Thank you to all the people who have been reading, and linking to, Discourse.net.
Below I have a discussion of traffic trends, comments and comment deletions, and other bloggy stuff. If you're reading this directly, I've hidden it behind the “There's More” link so as not to bother people who have better things to do. If you are taking the feed, my apologies.
Traffic is at record levels: more than
750 800 people a day reading this blog directly according to sitemeter, with total pageviews running at 150% of that number. I didn't have sitemeter enabled for the first few months of the blog, but it nonetheless reports over 100,000 page views, and 72,000 visitors. On the other hand, my homepage counter, which tries very hard not to count a visitor more than once per day reports only 45,650 unique visitors to the homepage. Looking at my logs, its seems like a lot of people are finding some page here via Google or other search engines, and then going away. (If you want to know what people have been searching for during the last 24 hours, check out the colorful Zeitgiest; I suspect some of those searchers were disappointed.) The most perenially popular search term that finds this blog is “personality quizzes”, not exactly what I'd want to be known for, although this past week both “cement shortages” and “Janis Karpinski” have temporarily eclipsed it. My Google rank is higher for silly stuff like “how to pick up women” and “self deprecation” than it is for most terms linking to the posts I care most about.
Two other things jump out from this clickable sitemeter graph of the past month: more traffic, and very much a six-day-a-week phenomenon. Perhaps it's because I tend to post less on weekends?
Of course, the real imponderable is how many people read this thing via the RDF and XML feeds. They're full text, so no click-through is needed. (I'm more interested in readers than traffic statistics.) The Feedburner service I use suggests that I have about 1500 hits on the feeds per day, with about three quarters of the people hitting the rdf and only 25% on xml. Hits may be some people hitting many, many times, or it can be a service hitting on behalf of its readers. Feedburner's guesstimate is, if I understand their tables right, 750 people/day, giving me maybe 1500 readers/day in all.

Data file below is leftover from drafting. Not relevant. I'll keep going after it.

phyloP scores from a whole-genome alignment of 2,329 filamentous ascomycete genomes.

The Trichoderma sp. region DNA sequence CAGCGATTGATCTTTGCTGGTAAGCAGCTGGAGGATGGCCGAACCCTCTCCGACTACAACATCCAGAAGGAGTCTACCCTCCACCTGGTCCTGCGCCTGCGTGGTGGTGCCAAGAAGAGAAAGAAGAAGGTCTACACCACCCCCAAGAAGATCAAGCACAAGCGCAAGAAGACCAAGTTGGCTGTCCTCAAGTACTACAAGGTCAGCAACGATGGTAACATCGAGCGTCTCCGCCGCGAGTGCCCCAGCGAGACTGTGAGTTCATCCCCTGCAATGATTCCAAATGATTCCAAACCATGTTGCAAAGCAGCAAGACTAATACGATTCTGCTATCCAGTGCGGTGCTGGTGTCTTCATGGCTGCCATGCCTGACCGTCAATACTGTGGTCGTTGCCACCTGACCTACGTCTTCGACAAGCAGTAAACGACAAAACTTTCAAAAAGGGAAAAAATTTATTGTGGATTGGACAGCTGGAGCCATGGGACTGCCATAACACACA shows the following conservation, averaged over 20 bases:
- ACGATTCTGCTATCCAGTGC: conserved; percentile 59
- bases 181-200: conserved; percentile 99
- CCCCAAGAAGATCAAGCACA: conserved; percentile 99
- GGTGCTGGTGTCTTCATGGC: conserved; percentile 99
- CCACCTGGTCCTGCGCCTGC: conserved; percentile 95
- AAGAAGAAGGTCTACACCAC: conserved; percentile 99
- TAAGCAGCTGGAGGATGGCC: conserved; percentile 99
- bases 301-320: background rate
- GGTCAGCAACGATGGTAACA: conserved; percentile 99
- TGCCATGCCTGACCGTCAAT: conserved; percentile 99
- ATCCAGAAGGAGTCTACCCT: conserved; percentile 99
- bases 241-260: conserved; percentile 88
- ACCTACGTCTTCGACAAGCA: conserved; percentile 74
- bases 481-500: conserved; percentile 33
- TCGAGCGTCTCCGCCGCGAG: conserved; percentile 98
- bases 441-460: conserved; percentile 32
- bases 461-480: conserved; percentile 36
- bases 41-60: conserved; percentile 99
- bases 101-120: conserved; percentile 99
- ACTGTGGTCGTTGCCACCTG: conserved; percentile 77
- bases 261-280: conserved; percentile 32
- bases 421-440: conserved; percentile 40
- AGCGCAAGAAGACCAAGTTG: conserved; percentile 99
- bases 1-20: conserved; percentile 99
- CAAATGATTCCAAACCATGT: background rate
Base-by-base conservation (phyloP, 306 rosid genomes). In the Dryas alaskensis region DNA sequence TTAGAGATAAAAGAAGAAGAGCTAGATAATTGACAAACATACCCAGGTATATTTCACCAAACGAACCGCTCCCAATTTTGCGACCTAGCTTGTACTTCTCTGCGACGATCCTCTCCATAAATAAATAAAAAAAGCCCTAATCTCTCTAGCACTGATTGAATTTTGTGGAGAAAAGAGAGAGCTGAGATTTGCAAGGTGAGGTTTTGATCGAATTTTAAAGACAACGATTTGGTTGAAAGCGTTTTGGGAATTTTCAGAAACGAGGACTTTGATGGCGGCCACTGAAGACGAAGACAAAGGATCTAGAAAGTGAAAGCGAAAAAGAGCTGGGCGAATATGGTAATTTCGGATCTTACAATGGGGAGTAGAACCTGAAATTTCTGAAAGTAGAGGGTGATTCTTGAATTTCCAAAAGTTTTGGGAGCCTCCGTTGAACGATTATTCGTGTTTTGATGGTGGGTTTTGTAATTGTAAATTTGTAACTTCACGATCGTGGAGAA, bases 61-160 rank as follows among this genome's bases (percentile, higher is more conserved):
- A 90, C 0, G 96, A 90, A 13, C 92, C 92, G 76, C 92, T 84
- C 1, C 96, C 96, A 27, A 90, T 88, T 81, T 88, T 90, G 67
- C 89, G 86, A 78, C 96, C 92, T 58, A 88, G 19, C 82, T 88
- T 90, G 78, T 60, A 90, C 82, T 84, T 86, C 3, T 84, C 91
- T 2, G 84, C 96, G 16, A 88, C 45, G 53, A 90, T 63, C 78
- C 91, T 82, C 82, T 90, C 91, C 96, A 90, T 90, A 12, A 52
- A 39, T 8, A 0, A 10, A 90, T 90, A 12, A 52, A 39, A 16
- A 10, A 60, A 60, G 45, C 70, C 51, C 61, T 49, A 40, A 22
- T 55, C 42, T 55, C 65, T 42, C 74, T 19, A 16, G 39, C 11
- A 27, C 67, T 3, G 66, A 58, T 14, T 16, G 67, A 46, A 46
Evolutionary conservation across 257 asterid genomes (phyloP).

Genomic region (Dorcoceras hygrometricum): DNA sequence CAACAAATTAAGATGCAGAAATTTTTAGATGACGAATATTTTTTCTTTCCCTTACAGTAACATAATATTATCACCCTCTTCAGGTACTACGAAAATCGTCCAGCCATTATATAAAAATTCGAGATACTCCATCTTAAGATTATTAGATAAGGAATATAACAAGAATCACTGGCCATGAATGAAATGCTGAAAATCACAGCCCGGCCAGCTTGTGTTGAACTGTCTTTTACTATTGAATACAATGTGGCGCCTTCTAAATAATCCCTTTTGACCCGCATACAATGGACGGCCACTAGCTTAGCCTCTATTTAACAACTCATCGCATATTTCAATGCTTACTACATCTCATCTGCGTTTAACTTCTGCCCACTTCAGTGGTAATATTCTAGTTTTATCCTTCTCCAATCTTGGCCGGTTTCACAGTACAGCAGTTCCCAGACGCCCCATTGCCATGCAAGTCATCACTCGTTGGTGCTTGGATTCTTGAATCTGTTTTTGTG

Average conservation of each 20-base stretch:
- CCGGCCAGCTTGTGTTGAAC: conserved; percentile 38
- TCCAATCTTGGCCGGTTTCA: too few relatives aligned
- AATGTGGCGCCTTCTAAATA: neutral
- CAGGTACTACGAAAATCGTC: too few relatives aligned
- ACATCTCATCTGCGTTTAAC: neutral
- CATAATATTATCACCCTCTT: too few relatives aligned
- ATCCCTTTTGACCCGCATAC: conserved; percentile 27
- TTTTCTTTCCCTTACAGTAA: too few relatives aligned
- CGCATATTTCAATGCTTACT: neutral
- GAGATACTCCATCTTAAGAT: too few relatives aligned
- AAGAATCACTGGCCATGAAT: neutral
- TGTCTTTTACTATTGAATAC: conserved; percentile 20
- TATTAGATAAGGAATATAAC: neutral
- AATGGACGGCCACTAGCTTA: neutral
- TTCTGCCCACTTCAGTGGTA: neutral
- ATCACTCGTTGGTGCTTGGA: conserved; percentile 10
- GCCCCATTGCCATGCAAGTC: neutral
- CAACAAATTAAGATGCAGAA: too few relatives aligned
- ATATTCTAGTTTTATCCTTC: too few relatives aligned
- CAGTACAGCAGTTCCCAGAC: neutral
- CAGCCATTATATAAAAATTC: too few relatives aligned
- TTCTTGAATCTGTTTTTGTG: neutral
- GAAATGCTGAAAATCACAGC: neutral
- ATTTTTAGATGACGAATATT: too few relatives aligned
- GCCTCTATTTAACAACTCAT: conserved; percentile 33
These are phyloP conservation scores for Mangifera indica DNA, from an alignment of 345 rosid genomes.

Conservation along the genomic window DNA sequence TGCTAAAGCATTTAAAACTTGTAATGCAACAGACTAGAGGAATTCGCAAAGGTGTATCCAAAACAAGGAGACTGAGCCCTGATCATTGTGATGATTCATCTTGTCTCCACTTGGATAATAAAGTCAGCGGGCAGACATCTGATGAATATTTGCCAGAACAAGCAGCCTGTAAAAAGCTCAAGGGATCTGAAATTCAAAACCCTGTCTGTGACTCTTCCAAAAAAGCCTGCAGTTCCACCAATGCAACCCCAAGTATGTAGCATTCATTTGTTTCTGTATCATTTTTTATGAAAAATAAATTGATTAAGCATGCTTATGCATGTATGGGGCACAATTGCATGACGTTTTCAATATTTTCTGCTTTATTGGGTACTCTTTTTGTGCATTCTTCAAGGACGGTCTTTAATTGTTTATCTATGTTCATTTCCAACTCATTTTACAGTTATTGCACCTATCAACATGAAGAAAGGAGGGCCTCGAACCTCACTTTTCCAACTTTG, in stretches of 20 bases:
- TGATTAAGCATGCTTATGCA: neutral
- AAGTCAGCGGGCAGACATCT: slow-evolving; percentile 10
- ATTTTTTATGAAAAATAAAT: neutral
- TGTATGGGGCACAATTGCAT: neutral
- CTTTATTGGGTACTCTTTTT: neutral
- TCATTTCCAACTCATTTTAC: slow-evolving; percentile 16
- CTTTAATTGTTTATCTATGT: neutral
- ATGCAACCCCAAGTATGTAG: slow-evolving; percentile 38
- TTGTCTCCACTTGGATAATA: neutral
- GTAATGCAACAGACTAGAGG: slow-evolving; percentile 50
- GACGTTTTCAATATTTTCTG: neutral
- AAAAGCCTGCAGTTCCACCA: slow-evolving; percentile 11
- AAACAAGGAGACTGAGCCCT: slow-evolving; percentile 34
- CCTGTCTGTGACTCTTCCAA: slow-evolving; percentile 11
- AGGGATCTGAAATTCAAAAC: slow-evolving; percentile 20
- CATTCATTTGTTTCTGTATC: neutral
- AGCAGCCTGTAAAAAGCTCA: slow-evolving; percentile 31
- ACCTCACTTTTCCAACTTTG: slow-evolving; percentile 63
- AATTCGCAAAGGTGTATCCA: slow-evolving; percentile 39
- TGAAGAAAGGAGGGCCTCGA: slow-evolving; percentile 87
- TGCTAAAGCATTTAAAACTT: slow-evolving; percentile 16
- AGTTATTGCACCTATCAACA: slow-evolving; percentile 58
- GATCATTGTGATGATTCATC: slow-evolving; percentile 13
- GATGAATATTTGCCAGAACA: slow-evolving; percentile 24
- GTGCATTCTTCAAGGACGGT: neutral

I have no idea how to feel about these numbers. Is it a lot? A little? In between? The TLB ecosystem suggests 'in between', ranking discourse.net in the 700-750 range for links (a mid-range Marsupial; I imagine I'll become a Mammal some day and plateau), and substantially higher for traffic (180th), but still well-down the power-law curve, perhaps a classic case of what Clay Shirky calls “Blogging Classic”.
In some way I feel quite surprised that 1000 or more people, if that's really the number, some of whom I don't actually know even from conferences, are interested on a more or less daily basis about what I have to say. (Thanks!) The private supportive email from friends and highpowered professional acquaintances has been especially nice. (Thanks!)
The statistic that surprises me most is this one: there have been fewer comments than posts. Now don't misunderstand – I'm not complaining. And the gap is closing as people comment more. Just surprised—am I that uncontroversial? Or is this blog just read by friends who recall how stubborn I am (“I've mellowed! I've mellowed!” I assured the visiting professor just last month. “That's scary,” she replied.)
Part of the comment number thing is that I prune hard — I've installed MT-Blacklist and mercilessly killed off commercial comment spam manually, and also removed the half dozen or so non-commercial idiocies I've received. (The most recent had an obscene email address and a gross comment.) I have not pruned political comments I disagree with, not even the one that said the Iraq atrocities are nothing than “frat house tomfoolery,” although I find that sort of remark very offensive.
I wondered whether to post any of this — it's a bit solipsistic, and not the sort of post I particularly like reading on other blogs. But then I figured, almost no one is reading on Sunday anyway…